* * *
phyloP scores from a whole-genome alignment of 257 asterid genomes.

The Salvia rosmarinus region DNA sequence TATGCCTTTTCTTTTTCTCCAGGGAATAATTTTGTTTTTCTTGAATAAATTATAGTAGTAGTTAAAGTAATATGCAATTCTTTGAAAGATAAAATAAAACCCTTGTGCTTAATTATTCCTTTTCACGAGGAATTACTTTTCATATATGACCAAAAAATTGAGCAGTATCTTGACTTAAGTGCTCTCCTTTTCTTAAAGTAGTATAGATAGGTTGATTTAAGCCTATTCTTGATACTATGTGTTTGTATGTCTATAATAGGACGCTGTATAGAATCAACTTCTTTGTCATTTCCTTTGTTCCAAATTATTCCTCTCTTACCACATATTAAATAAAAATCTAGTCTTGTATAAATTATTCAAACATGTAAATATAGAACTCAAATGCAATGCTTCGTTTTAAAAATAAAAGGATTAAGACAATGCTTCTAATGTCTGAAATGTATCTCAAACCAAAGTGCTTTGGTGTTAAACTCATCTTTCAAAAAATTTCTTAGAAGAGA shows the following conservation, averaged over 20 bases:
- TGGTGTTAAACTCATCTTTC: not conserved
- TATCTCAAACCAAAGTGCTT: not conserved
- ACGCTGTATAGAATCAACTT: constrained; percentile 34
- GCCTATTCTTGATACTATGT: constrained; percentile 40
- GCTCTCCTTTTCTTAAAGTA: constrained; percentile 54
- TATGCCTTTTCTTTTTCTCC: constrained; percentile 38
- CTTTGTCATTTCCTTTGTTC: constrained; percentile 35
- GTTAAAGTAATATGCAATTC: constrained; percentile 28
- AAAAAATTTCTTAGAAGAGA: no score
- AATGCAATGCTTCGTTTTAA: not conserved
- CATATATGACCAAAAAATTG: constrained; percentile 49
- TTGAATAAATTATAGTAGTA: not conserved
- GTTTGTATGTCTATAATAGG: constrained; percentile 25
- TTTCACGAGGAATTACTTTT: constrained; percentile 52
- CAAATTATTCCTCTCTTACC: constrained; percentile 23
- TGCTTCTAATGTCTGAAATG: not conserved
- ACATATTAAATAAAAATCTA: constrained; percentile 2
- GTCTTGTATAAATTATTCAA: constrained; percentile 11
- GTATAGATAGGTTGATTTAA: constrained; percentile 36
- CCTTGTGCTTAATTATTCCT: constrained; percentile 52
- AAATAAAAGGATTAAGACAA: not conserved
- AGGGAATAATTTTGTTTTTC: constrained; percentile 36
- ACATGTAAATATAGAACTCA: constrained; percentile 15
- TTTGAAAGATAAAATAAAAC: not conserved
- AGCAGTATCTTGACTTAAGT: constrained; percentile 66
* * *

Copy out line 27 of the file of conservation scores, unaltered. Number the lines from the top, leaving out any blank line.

- AGCAGTATCTTGACTTAAGT: constrained; percentile 66